Salesforce.com unveiled Database.com, a standalone cloud database for IT pros creating applications, increasing its competition with Oracle and Microsoft.
Salesforce.com is using its annual Dreamforce conference to
unveil Database.com, its new standalone cloud database for IT pros creating
applications. The company claims that developers for nearly any device and
platform will be able to leverage Database.com's features, even for
applications using Amazon EC2 and other non-Salesforce.com cloud
"We see cloud databases as a massive market opportunity that
will power the shift to enterprise applications that are natively cloud, mobile
and social," Marc Benioff, Salesforce's chairman and CEO, wrote in a Dec. 7
statement. "For the first time, we are making Database.com, the database that
is proven and trusted by our 87,000 customers, available as an open, standalone
service to accelerate the creation of these new apps."
In addition to file storage and standard Web-services APIs,
Database.com offers a relational data store for tables, relationships,
enterprise search, and a query language. As with Salesforce.com's other
offerings, one of the selling points of the online database is its automatic
upgrading and backup capability.
Database.com recognizes a variety of developer languages,
including Java, C#, Ruby and PHP. It also supports running apps on platforms
such as Salesforce.com's own Force.com, VMforce, Amazon EC2, Google AppEngine,
Microsoft Azure and Heroku. Security certifications include ISO 27001, SAS 70
Type II, and SysTrust.
With Database.com, Salesforce potentially heightens
competition not only with Oracle, with its range of database offerings, but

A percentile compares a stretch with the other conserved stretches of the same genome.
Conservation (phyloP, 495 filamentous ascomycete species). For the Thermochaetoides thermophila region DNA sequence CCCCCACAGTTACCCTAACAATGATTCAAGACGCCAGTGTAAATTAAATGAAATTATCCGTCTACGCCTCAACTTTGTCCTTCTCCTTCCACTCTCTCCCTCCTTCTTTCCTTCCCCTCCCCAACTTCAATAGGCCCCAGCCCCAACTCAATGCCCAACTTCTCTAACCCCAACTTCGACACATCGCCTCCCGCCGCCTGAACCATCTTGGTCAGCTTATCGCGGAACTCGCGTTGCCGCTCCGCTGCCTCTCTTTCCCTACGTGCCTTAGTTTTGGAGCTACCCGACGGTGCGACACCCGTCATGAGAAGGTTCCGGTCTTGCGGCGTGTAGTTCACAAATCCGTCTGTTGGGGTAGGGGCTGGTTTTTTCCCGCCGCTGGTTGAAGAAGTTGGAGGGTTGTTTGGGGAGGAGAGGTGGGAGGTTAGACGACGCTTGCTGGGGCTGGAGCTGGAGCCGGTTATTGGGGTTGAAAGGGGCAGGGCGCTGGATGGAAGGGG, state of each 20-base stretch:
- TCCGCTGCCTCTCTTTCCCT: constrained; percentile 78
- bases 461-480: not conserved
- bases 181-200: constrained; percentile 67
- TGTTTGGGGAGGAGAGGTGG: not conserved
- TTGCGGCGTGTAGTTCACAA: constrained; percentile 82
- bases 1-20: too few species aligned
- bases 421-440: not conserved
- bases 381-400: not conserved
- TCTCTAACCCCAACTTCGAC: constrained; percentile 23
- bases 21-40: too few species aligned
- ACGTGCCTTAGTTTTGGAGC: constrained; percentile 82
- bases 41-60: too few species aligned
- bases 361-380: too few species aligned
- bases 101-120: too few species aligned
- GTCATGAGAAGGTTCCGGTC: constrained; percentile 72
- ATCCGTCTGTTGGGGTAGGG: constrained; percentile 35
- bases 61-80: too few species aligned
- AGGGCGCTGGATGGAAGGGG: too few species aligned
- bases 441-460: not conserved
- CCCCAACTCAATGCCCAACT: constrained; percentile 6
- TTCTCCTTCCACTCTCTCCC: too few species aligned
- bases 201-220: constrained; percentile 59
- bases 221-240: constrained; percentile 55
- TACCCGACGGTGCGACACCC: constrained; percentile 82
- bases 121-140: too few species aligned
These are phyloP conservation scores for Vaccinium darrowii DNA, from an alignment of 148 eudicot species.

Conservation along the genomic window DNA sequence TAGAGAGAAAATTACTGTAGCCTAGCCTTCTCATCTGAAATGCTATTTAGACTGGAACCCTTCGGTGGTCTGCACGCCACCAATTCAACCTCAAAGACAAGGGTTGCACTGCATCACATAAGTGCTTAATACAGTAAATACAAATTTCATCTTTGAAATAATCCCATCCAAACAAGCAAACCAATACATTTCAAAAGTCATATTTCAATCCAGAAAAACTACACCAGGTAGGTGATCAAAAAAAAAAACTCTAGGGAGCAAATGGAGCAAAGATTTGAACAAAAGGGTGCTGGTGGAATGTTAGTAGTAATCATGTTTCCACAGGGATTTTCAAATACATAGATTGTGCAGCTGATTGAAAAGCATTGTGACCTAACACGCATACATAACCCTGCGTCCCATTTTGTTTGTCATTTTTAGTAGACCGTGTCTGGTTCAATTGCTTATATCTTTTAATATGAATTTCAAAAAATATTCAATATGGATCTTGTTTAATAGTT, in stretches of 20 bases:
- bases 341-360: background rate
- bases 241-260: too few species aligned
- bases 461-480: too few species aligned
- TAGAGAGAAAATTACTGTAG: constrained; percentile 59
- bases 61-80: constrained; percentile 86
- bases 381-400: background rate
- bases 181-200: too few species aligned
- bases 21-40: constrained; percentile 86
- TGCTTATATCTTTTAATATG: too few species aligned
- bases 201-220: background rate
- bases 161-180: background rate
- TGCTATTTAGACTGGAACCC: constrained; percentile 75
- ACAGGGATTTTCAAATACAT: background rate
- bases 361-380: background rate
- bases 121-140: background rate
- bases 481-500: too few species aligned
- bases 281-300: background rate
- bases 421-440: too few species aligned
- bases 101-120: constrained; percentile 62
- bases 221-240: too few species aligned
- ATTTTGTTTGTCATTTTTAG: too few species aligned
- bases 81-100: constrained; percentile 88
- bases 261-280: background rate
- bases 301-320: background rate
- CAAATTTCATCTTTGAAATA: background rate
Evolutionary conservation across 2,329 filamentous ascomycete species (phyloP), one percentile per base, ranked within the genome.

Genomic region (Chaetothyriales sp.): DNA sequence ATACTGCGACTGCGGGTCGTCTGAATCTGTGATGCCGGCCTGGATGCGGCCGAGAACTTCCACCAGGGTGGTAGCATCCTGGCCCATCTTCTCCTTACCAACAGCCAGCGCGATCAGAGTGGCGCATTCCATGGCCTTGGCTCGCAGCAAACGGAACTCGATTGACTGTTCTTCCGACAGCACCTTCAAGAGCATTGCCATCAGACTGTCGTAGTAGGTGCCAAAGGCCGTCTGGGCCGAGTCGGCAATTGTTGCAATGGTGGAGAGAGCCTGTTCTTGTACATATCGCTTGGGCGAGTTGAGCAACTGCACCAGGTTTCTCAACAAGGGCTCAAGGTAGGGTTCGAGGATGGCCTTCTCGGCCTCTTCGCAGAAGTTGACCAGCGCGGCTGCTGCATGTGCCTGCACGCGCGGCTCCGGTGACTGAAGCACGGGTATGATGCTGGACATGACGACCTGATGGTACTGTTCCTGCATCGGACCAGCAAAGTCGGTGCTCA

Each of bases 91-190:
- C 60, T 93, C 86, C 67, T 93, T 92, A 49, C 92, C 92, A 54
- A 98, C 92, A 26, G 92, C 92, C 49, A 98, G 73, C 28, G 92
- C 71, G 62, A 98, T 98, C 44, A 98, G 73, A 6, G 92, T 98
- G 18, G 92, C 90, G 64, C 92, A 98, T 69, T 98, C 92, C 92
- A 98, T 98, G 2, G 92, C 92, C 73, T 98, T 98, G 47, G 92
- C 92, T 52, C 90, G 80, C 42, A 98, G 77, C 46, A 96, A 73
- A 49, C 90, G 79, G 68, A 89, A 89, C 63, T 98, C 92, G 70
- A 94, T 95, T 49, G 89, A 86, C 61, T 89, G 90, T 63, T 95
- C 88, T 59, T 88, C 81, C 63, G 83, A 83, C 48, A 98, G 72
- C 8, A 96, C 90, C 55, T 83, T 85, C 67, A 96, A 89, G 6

also Microsoft and its SQL Azure, a cloud-database service.
For some time, Benioff has used Salesforce.com to push a
vision of the cloud-and by extension, enterprise applications-as an
increasingly mobile-centric, social-networking-driven platform. In a number of
speeches, he has referred to this shifting paradigm as "Cloud 2," while
offering up products such as Chatter 2, which allows employees to post comments
and share files in a Facebook-style environment, as the best way for companies
to take advantage of it.
Salesforce.com's embrace of the cloud and SAAS (software as
a service) has brought it into tighter competition with Oracle, where Benioff
used to be an executive. During
October's Gartner Symposium/ITxpo 2010
, he took a swipe at Oracle's Exalogic
Elastic Compute Cloud
. "It's just another computer, and when [Oracle CEO]
Larry [Ellison] said it starts at a million dollars, I went: Is it democratic?
Is it energy efficient? Is it good for the environment, do you have to upgrade
it and update it? Because if it isn't any of those things, it isn't cloud
In the meantime, Microsoft
has taken an increasingly aggressive stance with Salesforce
. In "An Open
Letter to Salesforce.com Customers," the software giant dangles a $200-per-user
rebate for any organization that switches from Salesforce to Microsoft Dynamics
CRM Online. The two companies traded patent-infringement lawsuits earlier this